Pruitt put ally in charge of EPA office overseeing key records requests: report

Pruitt put ally in charge of EPA office overseeing key records requests: report
© Greg Nash

Environmental Protection Agency (EPA) Administrator Scott PruittEdward (Scott) Scott PruittJuan Williams: Swamp creature at the White House Science protections must be enforceable Conspicuous by their absence from the Republican Convention MORE placed a former fundraising ally in charge of the agency's records office last year.

Emails obtained by Politico as part of a lawsuit filed by the Sierra Club showed that Pruitt tapped the former treasurer of his political action committee, Elizabeth Beacham White, to be director of its Office of the Executive Secretariat in September.


The office has since tightened control over what information leaves the EPA, including adding an extra layer of review before documents are released and restricting requests for Pruitt's calendars and schedules, Politico reported.

"It's alarming that someone who previously led an important part of Administrator Pruitt's political operation was put in a position with final say over all public releases of his records, facilitating a type of political interference in FOIA that has long been a concern of congressional oversight committees," Andrew Bergman, an analyst at the watchdog group Project on Government Oversight, told Politico.

The EPA confirmed White's role in a statement to the news outlet, stating that she is "an attorney of 18 years with extensive experience in government ethics and compliance that includes previously serving in the federal government."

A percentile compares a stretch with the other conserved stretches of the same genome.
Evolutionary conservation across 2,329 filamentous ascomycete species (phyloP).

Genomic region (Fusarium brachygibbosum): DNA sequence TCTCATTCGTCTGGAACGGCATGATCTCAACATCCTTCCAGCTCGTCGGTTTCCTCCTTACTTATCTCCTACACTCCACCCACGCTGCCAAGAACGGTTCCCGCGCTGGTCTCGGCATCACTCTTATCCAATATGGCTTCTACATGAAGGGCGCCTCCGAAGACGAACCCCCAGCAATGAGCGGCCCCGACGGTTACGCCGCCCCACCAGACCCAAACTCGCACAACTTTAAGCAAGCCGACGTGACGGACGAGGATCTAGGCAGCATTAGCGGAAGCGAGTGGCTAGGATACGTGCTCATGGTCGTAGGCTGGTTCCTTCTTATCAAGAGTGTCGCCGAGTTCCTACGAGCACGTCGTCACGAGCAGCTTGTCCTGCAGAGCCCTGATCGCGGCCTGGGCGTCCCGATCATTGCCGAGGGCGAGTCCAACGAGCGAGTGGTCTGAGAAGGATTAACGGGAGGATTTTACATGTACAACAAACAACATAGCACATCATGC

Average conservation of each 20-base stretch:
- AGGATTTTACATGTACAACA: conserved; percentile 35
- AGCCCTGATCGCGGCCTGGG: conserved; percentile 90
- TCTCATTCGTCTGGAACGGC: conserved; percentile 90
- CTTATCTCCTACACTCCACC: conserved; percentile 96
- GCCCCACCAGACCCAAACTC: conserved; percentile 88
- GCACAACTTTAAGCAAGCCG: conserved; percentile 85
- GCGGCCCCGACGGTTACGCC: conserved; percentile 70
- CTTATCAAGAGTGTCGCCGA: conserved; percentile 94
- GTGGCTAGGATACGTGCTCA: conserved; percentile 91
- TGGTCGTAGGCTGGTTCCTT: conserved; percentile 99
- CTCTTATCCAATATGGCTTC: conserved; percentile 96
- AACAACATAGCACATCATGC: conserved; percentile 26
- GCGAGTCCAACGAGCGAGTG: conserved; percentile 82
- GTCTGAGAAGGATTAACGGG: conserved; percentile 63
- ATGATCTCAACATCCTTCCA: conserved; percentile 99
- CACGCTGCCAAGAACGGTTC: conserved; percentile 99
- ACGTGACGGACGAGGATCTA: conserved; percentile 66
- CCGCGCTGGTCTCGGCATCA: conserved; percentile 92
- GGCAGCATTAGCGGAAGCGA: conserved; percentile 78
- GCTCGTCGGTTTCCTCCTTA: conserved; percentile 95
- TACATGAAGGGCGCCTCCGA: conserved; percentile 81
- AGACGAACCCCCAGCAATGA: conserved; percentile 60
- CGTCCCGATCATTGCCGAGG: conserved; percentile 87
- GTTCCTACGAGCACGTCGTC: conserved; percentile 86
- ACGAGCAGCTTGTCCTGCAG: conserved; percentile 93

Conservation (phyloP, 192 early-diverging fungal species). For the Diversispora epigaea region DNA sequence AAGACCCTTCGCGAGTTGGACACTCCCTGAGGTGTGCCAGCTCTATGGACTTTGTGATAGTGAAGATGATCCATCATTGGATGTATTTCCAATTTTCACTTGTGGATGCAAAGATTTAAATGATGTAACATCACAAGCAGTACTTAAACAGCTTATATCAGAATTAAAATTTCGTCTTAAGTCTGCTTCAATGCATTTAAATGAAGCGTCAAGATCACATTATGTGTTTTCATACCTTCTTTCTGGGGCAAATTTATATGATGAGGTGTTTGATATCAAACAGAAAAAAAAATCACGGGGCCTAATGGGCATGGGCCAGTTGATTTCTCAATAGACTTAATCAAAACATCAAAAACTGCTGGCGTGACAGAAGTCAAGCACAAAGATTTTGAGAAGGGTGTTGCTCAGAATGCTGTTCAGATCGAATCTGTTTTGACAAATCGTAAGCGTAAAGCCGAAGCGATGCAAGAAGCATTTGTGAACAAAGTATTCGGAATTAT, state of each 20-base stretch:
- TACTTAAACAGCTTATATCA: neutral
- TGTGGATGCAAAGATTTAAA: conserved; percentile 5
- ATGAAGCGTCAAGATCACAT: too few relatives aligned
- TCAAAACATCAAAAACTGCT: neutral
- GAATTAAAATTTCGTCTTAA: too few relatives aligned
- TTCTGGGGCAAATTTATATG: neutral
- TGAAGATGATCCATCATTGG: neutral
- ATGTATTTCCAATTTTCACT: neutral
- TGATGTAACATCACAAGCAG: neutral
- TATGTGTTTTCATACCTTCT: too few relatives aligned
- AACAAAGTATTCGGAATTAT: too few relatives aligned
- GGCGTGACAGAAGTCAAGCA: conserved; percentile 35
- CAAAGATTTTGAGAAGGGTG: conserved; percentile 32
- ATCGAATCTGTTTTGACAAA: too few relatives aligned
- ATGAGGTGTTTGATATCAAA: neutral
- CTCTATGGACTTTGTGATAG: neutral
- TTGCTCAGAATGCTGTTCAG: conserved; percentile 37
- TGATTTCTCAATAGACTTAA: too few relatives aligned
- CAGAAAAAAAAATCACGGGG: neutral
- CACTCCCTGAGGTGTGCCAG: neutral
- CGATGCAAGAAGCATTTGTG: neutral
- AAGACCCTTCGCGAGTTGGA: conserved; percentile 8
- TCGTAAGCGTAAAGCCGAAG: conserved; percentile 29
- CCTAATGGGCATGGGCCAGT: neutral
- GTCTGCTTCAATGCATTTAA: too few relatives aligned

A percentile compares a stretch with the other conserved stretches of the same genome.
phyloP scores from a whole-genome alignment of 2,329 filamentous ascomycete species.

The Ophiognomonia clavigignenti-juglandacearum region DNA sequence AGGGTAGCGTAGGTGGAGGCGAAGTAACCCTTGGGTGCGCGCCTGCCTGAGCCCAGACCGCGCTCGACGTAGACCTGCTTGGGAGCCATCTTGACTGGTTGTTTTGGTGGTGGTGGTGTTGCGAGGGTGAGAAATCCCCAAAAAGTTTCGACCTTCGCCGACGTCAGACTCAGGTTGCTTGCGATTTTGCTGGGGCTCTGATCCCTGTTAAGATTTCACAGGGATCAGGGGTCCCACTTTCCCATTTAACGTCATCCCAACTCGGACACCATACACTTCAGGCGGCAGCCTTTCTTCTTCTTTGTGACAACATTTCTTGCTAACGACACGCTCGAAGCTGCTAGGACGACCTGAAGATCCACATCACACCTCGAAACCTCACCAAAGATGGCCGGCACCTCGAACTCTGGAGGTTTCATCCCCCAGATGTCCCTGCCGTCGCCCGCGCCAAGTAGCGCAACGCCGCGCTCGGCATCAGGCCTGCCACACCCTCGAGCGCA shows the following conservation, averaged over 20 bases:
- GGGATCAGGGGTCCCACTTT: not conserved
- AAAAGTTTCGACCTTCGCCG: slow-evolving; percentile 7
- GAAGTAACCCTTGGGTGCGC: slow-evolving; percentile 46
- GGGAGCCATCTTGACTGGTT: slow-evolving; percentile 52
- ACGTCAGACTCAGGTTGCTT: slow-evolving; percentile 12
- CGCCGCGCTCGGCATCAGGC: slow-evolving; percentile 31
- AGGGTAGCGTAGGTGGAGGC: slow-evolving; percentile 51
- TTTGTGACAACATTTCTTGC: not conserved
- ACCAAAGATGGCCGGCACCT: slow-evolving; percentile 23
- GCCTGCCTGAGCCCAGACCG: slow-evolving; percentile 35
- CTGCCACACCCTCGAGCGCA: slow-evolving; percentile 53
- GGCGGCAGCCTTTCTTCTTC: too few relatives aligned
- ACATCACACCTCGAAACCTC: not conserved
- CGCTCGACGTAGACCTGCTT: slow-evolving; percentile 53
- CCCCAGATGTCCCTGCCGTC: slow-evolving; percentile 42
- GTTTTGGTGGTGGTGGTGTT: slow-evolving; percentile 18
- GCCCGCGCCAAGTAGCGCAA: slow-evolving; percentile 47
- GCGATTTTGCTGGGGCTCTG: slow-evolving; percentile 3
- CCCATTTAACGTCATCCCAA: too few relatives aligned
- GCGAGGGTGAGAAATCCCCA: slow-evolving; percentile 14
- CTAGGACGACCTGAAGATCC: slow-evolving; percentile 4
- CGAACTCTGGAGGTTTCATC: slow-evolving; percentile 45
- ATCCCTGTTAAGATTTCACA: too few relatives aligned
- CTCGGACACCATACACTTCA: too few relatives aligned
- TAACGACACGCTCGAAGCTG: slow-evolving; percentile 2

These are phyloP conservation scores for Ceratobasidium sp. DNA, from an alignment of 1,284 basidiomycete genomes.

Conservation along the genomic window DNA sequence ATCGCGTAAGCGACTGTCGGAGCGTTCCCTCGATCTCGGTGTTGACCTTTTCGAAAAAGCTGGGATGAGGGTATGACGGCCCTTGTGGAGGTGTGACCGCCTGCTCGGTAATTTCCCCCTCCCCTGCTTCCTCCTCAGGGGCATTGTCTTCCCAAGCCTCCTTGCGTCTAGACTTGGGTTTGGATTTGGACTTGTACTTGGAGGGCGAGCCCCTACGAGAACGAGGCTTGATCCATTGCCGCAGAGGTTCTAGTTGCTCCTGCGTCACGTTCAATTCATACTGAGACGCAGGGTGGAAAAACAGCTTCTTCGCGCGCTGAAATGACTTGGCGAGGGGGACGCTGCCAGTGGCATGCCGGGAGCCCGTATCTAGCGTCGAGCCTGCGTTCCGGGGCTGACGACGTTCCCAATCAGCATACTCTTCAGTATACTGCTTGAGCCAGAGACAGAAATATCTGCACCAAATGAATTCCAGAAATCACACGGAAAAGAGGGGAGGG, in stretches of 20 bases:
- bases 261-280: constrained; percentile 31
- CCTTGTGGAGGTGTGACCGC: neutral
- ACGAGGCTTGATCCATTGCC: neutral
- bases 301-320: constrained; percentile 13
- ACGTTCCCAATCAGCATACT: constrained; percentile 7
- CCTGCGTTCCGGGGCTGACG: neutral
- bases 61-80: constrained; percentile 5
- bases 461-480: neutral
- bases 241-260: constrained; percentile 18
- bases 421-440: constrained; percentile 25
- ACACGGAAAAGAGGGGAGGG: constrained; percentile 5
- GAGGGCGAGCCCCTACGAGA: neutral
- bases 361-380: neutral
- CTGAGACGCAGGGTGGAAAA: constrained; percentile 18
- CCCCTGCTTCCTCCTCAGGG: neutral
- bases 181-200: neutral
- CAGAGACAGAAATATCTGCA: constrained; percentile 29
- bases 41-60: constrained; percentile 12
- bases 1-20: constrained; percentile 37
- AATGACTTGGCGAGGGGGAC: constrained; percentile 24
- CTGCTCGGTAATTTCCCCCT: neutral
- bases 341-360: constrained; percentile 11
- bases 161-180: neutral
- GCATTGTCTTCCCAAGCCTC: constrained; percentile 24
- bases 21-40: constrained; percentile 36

Pruitt faces a number of scandals over his management of the EPA, including investigations into his personal spending habits and a probe into whether he went around the White House to secure raises for top aides.

Bergman told the news outlet that White's hiring was likely linked to an effort to slow information being released to journalists and watchdog organizations following Pruitt's management of the agency.

"Someone so connected to Pruitt's past and future political ambitions would have a clear motive to slow the release of records that undermine his image. Government service requires public trust, and that should never tangle with political aspirations," he said.

President TrumpDonald John TrumpBubba Wallace to be driver of Michael Jordan, Denny Hamlin NASCAR team Graham: GOP will confirm Trump's Supreme Court nominee before the election Southwest Airlines, unions call for six-month extension of government aid MORE has expressed support for Pruitt amid his scandals, telling reporters earlier this month that the embattled EPA chief is "doing a great job" at the agency.

“Outside, he's being attacked very viciously by the press,” Trump continued, speaking to reporters earlier this month before the Group of Seven summit. “And I'm not saying that he’s blameless, but we'll see what happens.”